Bypassing the Straits of Hormuz would be a strategic win for the U.S. and Saudi Arabia, further isolating Iran and ensuring more direct control of the flow of oil.
Journalism is a tough gig. Do not get me wrong, it is an extremely privileged role and one that any reasonable human being would very much treasure. However, you receive no training for the bombardment of abuse that follows much of what you put out there. There is no opportunity to reply to criticism – unless you wish to be labelled unprofessional – and there is no follow-up window in which to provide your evidence and justify yourself to detractors. You merely have to take it on the chin.
Recently, legendary veteran Middle East correspondent Robert Fisk found himself at the centre of a journalistic storm when his article concerning the Syrian trial of 48 medical professionals was lambasted by Syrian officials. With threats to sue his newspaper, The Independent, for libel and potential to ruin what must surely be one of journalism’s greatest careers, this incident brought to light the serious repercussions that result from ones writing.
Writing on the affairs of the Middle East, rather unsurprisingly, leads to insults. People with a difference of opinion challenge your viewpoint and angrily defend what they believe to be correct. There are ample examples. Take Fisk’s latest predicament. Or my own recent skirmish with a pro-Israeli website. Following an article I wrote, “Transparent and Trustworthy Israel“, I found myself featured heavily on anti-semitism.net. My article had been well and truly analysed and scrutinised. No stone left unturned. Lazy attempts were made to tag me as anti-Semitic and anti-Jewish. This was nothing more than an ineffectual effort to intimidate.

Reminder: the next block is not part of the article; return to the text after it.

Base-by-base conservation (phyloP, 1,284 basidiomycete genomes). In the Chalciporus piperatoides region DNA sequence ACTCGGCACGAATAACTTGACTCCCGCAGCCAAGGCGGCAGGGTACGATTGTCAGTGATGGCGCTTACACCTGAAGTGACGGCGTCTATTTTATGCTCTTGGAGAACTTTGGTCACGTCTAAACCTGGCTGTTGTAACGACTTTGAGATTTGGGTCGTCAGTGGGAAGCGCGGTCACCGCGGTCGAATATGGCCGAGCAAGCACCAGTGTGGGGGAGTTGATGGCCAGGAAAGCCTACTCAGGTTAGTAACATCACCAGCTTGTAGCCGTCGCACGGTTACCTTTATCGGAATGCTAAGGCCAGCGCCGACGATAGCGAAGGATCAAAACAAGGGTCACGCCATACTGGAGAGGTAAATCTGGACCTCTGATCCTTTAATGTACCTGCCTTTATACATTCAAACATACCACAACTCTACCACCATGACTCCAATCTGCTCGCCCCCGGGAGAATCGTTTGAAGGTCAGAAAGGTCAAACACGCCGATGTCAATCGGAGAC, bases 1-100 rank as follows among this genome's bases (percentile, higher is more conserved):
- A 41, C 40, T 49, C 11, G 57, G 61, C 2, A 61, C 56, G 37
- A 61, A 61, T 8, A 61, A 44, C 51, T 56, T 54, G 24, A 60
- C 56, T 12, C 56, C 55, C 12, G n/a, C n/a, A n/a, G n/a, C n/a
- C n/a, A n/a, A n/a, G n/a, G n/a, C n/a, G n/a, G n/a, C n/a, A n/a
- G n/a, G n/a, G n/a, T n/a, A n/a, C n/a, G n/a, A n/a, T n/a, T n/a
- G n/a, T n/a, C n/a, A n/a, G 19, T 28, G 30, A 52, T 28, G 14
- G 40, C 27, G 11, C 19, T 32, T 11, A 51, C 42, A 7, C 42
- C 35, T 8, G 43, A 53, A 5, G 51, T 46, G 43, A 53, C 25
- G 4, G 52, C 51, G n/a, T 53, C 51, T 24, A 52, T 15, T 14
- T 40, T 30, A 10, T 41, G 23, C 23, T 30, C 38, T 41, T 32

But why should I have been surprised. Journalists such as the brilliant Israeli reporter Gideon Levy have been dealing with this treatment relentlessly for over a decade now. He has been shot at and terrorised for merely speaking the truth and detailing the appalling situation in the Israeli-occupied areas of Gaza and the West Bank. My episode is not worthy of comparison. Nevertheless, it is the nearest I have come to the brutal realities of the Israeli propaganda network; hard at work in their efforts to silence truth-tellers.